Officials at Western Governors University — the nation’s only nonprofit online university headquartered in Salt Lake City — say a new partnership with Indiana will likely result in thousands of the state’s minority students obtaining a college degree.
In June, WGU — founded in the late1990s with the goal of helping adult learners earn a college degree — established a presence in Indiana. The move was petitioned by legislators looking to find creative ways to promote educational opportunities, particularly among minority adults who trail far behind their White counterparts in earning college degrees. According to state census figures, Whites in Indiana are three times more likely than Blacks to hold a college degree.
WGU is a competency-based university that caters to adult learners and rewards credit for work experience and helps cater to students who are too busy to attend traditional college classes, says WGU Indiana Chancellor Allison Barber.
“Our model is customized to really help adult learners who are from rural communities, first-generation and minorities to earn a college degree,” says Barber, who adds that students from underrepresented backgrounds account for 80 percent of WGU’s student population. “We provide a flexible and affordable option that works well with our adult learners.”
The new collaboration between Indiana and WGU allows state money to cover financial aid for Indiana residents who enroll at the university. The Lumina Foundation for Education and the Bill & Melinda Gates Foundation will front the dollars to support the initial costs.
“WGU Indiana is a great example of the innovative thinking that is very much needed in higher education today,” says Lumina President Jamie Merisotis. “Its online, competency-based approach to learning shows great promise as a cost effective model for delivering quality higher education.”
Indiana Gov. Mitch Daniels, a member of WGU’s Board of Trustees, has championed the partnership as “Indiana’s eighth state university” and says states have to think outside of the box when it comes to educating their work force.
“WGU Indiana will fill the clearest and most challenging gap remaining in our family of higher education opportunities: helping thousands of adult Hoosiers attain the college degrees they’ve always wanted and needed, on a schedule they can manage (and) at a cost they can afford,” he says.
The tuition to attend WGU Indiana will be about $3,000 over a six month period, says Barber, who adds that there is no restriction on how many credits a student can take during that period. Barber says when students enroll at the university, they are assigned a mentor who tracks their progress and most graduate within 2.5 years.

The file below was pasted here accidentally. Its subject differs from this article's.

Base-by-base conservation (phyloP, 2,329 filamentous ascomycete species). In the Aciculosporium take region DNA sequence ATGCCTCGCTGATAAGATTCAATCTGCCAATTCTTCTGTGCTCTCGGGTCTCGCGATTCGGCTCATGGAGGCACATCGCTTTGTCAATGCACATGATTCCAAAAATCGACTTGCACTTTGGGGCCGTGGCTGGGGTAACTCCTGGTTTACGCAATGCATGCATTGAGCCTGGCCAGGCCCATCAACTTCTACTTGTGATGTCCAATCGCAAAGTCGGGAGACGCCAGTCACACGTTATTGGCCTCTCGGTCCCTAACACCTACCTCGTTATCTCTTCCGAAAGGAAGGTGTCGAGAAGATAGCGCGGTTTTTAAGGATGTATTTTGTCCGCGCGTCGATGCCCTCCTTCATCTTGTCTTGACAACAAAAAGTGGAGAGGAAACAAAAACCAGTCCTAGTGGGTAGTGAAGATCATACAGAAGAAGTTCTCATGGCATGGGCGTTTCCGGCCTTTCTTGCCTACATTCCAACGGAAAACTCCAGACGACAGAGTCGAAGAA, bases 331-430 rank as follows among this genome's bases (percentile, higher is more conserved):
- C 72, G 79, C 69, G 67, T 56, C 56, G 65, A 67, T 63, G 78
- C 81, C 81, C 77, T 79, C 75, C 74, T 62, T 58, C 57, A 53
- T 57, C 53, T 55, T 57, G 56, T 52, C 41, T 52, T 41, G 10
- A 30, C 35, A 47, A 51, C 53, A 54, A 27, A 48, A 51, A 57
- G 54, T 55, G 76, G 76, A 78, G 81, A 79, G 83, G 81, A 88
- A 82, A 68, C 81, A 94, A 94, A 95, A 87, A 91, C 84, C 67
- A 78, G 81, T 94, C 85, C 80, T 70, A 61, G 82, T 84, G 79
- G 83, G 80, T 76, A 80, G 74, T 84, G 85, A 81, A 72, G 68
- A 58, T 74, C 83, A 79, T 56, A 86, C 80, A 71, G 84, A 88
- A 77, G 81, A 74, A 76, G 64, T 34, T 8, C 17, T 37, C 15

“We are confident that this model can work in other states,” says Barber, who adds that legislators across the nation are expressing interest in creating similar partnerships in their respective states.
This all makes sense to Dr. Curtis J. Bonk, a professor in the Department of Instructional Systems Technology at Indiana University and one of the nation’s leading experts on distance learning.
“There are hundreds of thousands of people in the state of Indiana who have some college but never finished and many of them are minorities,” says Bonk. “Western Governor’s University is providing a little niche and it makes a lot of sense to me.”
Bonk points to educator Peter Smith’s book, Harnessing America’s Wasted Talent: A New Ecology of Learning, as an innovative approach to rewarding individuals for choosing jobs over finishing their degrees in a traditional four-to-five-year period.
“Many people want their degrees but they just don’t have the time capabilities,” says Bonk, adding that WGU will “provide hope and a skill set that Indiana and other states need to get so many workers out of part-time jobs and into full-time employment.”
Barber describes the response over the last few weeks to WGU Indiana as overwhelming. Hundreds of new students have inquired about the university and many others are in the process of formally applying.
The campus will be up and running in the fall and WGU courses are accredited through the Northwest Commission on Colleges and Universities and the Council for Higher Education Accreditation. WGU has about 19,000 students and close to 7,000 students have graduated in the last two years — numbers that experts say are comparable to a large state school in Indiana. Students enroll from all across the country, but, in years past, Indiana only averaged about 200 students.
Zakiya Wright, 52, of Indianapolis says the program would be ideal for her hectic work schedule.
“I’ve been telling myself for years that I’m going back to school,” says Wright, a certified nursing assistant who dropped out of college in 1985. “If I can get the degree, I will make more money but I have never been interested in attending classes with 19- and 20-year-old kids.”
Wright says the drive has always been there to go back, but a lack of money and time have been factors in the past.
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